Community Improvement District boundaries approved for Flower City

The Palmyra City Council approved revised boundaries for the forthcoming Community Improvement District during their regular meeting Thursday. The four-way stop at Ross Street serves as one of the boundaries for the district, including the Juette Brothers Auto Sales building and the Pick-a-Dilly convenience store across the street.

PALMYRA, Mo. — Palmyra’s forthcoming Community Improvement District is moving ahead toward the goal of enhancing local business and attracting growth to town, as City Council members approved the boundaries during their Thursday meeting.

Council member Brock Fahy handed out a map to fellow council members and city officials, detailing the boundaries for the new district. After talking with Hannibal Regional Economic Development Council Executive Director Corey Mehaffy, the boundaries were changed so they focused on commercial businesses and areas which could be developed into businesses in the future. The council revised the boundaries to exclude residential homes, which are not part of this stage of the program, and include more commercial businesses in the CID.

According to a document from Mehaffy, the CID could establish up to a 1% sales tax levy only within the district. Money from the additional tax would be used on improvement projects within the CID only. Additionally, there is an option for real property tax abatement within the district, which minimizes the costs to downtown business owners.

Fahy said the new boundaries start at the four-way stop at Ross Street, by Juette Brothers and the gas station, moving down behind the Farm Bureau office on Lane Street but excluding the residential part of the street. From there, the boundary line for the district weaves in and out of alleys before arriving near Jefferson Street, where it follows Lane Street all the way to West Main Cross, reaching the outer business including Compton’s Furniture and More, Brown Furniture, Hardee’s and Country Butcher Shop. It will circle back using the creek, coming back the around the car wash, the Marion County Courthouse and nearby businesses.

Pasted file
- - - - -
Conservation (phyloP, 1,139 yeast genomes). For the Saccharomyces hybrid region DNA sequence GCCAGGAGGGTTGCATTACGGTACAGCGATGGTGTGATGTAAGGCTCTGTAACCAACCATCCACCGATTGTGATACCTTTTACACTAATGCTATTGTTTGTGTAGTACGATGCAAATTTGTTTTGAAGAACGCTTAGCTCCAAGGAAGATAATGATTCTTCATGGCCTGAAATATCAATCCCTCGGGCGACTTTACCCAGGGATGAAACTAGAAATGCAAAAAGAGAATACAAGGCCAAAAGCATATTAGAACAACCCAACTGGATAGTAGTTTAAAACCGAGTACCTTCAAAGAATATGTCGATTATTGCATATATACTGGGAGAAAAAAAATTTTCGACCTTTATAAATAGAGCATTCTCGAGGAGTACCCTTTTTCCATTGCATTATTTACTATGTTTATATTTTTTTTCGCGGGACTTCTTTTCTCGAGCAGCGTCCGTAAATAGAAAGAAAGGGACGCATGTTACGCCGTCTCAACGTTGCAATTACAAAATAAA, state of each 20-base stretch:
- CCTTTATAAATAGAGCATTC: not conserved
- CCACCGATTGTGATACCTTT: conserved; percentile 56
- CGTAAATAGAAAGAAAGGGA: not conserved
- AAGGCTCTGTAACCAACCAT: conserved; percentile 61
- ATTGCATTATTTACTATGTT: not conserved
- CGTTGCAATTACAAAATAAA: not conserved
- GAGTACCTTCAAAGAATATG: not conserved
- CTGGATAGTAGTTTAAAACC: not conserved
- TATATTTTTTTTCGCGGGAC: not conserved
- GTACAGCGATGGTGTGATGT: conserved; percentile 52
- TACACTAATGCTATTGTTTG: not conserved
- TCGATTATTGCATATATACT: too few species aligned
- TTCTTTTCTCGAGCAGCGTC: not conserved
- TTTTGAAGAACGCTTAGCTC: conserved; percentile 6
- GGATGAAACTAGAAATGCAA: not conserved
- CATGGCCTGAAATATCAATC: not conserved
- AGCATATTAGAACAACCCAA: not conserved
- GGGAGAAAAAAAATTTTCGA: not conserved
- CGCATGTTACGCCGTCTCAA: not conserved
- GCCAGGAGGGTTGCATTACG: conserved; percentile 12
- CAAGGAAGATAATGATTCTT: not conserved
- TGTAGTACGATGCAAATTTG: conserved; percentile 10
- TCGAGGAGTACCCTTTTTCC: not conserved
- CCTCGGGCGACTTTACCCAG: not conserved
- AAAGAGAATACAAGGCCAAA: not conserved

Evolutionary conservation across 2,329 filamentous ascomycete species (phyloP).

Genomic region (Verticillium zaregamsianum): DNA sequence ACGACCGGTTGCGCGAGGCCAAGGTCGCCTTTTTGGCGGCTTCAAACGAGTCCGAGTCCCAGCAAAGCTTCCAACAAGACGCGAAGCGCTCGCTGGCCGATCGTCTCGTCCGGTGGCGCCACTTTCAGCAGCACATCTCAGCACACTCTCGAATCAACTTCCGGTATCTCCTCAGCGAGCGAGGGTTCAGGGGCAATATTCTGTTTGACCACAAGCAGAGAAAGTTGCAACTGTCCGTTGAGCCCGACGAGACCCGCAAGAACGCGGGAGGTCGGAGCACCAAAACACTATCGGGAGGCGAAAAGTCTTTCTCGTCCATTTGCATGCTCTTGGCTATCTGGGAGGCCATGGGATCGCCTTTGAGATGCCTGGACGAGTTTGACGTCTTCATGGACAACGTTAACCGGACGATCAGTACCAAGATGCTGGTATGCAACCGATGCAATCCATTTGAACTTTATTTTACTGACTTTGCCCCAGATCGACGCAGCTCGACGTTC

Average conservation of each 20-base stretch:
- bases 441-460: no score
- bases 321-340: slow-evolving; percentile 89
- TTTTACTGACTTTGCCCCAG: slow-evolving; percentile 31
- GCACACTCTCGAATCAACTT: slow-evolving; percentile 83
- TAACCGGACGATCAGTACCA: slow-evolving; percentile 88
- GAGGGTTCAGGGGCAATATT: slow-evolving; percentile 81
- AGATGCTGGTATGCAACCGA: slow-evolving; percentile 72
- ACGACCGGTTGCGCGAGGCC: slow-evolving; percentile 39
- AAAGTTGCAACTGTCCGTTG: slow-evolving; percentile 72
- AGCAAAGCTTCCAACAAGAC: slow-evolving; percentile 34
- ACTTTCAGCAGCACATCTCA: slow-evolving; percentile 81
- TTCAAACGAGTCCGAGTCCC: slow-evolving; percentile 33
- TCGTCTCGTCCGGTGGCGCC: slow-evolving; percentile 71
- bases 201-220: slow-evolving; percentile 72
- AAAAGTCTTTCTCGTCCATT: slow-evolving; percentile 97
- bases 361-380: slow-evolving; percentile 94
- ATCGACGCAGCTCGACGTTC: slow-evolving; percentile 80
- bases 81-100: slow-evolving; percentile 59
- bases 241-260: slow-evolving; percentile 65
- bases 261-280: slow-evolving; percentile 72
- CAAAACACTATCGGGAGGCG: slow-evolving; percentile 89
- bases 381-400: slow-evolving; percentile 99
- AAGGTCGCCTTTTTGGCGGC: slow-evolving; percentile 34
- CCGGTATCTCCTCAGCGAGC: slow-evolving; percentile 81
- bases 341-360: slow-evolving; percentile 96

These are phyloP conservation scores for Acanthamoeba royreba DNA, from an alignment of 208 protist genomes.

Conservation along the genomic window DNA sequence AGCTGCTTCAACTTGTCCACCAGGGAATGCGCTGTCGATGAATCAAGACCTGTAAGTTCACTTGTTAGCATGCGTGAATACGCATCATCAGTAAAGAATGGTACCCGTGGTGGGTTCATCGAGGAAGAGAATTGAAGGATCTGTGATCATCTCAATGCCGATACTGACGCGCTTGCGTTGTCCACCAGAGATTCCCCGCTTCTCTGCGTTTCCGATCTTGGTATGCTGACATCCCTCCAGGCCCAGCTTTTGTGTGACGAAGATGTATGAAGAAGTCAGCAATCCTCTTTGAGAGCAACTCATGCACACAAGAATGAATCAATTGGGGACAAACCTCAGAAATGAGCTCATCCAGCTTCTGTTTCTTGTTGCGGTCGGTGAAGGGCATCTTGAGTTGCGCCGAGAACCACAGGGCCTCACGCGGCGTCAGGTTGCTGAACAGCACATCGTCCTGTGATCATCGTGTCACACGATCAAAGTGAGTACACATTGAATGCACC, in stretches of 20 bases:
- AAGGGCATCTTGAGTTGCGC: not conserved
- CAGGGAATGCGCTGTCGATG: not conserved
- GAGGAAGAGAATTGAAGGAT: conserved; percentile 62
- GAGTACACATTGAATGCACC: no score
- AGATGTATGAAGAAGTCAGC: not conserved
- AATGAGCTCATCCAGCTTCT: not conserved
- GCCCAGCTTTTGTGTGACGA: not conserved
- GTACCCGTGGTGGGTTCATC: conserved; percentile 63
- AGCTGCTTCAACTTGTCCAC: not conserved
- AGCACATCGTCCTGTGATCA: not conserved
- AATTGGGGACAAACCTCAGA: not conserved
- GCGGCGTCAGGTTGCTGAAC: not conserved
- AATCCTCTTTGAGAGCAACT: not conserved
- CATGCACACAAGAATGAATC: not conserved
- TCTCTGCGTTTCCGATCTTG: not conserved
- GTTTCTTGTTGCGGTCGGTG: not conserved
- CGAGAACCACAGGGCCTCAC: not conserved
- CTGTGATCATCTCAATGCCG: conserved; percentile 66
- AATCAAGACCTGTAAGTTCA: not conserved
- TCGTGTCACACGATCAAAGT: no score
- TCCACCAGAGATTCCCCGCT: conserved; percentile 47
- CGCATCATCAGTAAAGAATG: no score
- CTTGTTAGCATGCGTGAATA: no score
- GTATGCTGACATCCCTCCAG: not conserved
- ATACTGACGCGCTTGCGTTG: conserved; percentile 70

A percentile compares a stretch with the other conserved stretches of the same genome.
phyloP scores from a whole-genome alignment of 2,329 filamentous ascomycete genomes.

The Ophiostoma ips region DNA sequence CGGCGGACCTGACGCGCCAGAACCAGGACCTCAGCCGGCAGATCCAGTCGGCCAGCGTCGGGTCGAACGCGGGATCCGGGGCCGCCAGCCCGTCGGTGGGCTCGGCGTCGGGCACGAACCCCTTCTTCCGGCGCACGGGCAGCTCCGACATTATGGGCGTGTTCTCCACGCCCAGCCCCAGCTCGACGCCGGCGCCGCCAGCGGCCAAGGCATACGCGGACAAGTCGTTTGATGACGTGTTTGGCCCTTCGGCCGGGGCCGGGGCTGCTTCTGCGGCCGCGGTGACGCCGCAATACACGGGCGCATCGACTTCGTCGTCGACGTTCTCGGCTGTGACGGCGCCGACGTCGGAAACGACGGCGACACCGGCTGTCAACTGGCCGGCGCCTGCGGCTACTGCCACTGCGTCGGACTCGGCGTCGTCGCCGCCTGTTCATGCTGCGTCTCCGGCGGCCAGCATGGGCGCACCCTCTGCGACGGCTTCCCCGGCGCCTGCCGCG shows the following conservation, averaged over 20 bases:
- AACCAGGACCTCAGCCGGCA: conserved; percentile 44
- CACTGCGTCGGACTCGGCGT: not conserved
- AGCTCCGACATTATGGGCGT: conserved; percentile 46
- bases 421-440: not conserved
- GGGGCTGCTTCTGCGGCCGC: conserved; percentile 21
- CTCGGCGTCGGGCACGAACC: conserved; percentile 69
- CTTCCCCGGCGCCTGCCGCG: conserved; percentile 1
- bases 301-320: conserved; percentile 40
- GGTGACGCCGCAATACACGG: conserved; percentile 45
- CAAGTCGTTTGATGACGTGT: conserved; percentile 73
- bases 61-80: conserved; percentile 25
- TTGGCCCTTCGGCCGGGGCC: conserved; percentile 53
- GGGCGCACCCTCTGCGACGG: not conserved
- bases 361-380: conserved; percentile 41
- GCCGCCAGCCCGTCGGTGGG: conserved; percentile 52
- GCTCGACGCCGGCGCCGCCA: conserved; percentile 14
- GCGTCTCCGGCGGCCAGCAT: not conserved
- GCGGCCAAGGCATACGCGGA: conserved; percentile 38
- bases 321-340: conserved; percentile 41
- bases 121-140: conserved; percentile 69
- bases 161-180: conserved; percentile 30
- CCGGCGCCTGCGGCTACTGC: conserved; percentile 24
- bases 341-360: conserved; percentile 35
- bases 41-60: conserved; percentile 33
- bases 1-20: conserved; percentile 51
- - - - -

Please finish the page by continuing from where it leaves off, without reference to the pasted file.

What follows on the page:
Fahy said the next steps will involve Mehaffy reaching out to all of the businesses and share more information about the program. Fahy noted he “heard nothing but positive things from a few businesses that have already approached me” after they heard about the CID plans through the newspaper.

“I really look forward to seeing how this can grow Palmyra, how we can better our city and our community — and how it will shape us, more than anything,” Fahy said. “I think giving our downtown a huge facelift will be a big positive for Palmyra and our community.”

Fahy pointed out how Palmyra’s downtown is already unique, and the CID improvements will make it more “vibrant, upbeat and upgoing,” encouraging new businesses and new people to come to the Flower City.

“I really look forward to all that, and I think [Mehaffy] can help us with endless opportunities down the road by doing all this. Really, you just can’t put into words what it will do for Palmyra and what I look forward to it doing,” he said. “It could really reshape our town, and make us way better than where we’re at now.”

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